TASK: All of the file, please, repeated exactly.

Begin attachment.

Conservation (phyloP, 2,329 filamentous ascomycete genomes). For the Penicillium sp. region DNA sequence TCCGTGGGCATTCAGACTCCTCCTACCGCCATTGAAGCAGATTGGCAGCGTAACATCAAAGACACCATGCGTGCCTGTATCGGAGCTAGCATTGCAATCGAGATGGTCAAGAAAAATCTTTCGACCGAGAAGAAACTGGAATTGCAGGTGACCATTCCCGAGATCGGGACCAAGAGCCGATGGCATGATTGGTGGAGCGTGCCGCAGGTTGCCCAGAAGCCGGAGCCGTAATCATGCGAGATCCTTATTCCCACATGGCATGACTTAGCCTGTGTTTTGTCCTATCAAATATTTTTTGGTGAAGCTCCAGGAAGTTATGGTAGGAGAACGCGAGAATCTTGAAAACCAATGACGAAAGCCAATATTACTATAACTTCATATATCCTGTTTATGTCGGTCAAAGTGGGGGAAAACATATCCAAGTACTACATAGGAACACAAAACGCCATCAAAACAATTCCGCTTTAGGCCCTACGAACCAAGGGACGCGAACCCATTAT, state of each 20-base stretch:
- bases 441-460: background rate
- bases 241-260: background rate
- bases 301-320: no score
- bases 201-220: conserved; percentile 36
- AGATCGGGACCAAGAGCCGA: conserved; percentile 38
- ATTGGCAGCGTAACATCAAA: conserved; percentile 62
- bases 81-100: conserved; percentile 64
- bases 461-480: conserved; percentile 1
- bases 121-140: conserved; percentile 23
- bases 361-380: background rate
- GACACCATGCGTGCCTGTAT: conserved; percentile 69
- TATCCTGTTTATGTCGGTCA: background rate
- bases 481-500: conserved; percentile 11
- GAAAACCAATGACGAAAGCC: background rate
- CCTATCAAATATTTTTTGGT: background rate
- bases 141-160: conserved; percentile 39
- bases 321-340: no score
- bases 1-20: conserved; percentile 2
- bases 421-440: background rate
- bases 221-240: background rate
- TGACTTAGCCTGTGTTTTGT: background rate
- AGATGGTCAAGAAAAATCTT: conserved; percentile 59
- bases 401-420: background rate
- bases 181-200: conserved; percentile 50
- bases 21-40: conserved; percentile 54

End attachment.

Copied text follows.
Conservation (phyloP, 2,329 filamentous ascomycete genomes). For the Penicillium sp. region DNA sequence TCCGTGGGCATTCAGACTCCTCCTACCGCCATTGAAGCAGATTGGCAGCGTAACATCAAAGACACCATGCGTGCCTGTATCGGAGCTAGCATTGCAATCGAGATGGTCAAGAAAAATCTTTCGACCGAGAAGAAACTGGAATTGCAGGTGACCATTCCCGAGATCGGGACCAAGAGCCGATGGCATGATTGGTGGAGCGTGCCGCAGGTTGCCCAGAAGCCGGAGCCGTAATCATGCGAGATCCTTATTCCCACATGGCATGACTTAGCCTGTGTTTTGTCCTATCAAATATTTTTTGGTGAAGCTCCAGGAAGTTATGGTAGGAGAACGCGAGAATCTTGAAAACCAATGACGAAAGCCAATATTACTATAACTTCATATATCCTGTTTATGTCGGTCAAAGTGGGGGAAAACATATCCAAGTACTACATAGGAACACAAAACGCCATCAAAACAATTCCGCTTTAGGCCCTACGAACCAAGGGACGCGAACCCATTAT, state of each 20-base stretch:
- bases 441-460: background rate
- bases 241-260: background rate
- bases 301-320: no score
- bases 201-220: conserved; percentile 36
- AGATCGGGACCAAGAGCCGA: conserved; percentile 38
- ATTGGCAGCGTAACATCAAA: conserved; percentile 62
- bases 81-100: conserved; percentile 64
- bases 461-480: conserved; percentile 1
- bases 121-140: conserved; percentile 23
- bases 361-380: background rate
- GACACCATGCGTGCCTGTAT: conserved; percentile 69
- TATCCTGTTTATGTCGGTCA: background rate
- bases 481-500: conserved; percentile 11
- GAAAACCAATGACGAAAGCC: background rate
- CCTATCAAATATTTTTTGGT: background rate
- bases 141-160: conserved; percentile 39
- bases 321-340: no score
- bases 1-20: conserved; percentile 2
- bases 421-440: background rate
- bases 221-240: background rate
- TGACTTAGCCTGTGTTTTGT: background rate
- AGATGGTCAAGAAAAATCTT: conserved; percentile 59
- bases 401-420: background rate
- bases 181-200: conserved; percentile 50
- bases 21-40: conserved; percentile 54